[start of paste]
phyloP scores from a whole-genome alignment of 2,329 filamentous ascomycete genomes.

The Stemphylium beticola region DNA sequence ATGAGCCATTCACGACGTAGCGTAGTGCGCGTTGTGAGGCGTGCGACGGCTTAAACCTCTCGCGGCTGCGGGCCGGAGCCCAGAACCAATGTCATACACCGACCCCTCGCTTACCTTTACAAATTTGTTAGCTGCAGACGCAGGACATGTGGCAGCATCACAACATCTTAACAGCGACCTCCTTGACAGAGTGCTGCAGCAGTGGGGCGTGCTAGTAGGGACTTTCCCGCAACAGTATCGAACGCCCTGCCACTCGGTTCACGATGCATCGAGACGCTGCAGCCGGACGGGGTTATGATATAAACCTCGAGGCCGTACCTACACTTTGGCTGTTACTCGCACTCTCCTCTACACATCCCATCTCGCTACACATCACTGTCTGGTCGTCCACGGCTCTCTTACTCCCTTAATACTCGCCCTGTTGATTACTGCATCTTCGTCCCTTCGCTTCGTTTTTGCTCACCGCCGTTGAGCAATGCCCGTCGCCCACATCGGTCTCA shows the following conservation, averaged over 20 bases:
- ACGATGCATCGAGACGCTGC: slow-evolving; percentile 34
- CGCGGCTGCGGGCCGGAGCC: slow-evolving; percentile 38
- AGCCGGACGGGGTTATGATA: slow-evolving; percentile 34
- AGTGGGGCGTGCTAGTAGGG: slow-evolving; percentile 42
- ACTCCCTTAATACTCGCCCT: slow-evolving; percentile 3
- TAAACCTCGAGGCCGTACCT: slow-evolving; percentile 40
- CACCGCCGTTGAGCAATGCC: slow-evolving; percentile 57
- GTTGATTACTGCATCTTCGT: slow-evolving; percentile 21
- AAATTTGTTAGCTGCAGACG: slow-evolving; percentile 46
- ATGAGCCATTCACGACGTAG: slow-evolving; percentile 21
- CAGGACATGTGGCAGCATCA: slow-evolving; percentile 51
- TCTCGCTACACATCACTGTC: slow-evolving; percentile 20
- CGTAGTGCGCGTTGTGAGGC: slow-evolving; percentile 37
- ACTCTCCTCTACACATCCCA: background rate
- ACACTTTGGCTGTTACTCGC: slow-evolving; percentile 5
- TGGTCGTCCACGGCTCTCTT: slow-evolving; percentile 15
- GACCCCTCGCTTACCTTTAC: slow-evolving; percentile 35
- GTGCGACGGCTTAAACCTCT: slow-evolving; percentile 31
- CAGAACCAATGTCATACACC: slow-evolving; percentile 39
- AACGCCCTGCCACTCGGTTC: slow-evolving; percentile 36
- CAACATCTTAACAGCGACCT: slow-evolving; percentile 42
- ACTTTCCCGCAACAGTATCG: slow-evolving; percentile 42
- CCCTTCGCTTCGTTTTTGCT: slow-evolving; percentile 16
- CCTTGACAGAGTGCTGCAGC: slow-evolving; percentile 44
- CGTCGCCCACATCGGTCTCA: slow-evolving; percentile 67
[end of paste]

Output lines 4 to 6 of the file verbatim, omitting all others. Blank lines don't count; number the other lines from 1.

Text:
- CGCGGCTGCGGGCCGGAGCC: slow-evolving; percentile 38
- AGCCGGACGGGGTTATGATA: slow-evolving; percentile 34
- AGTGGGGCGTGCTAGTAGGG: slow-evolving; percentile 42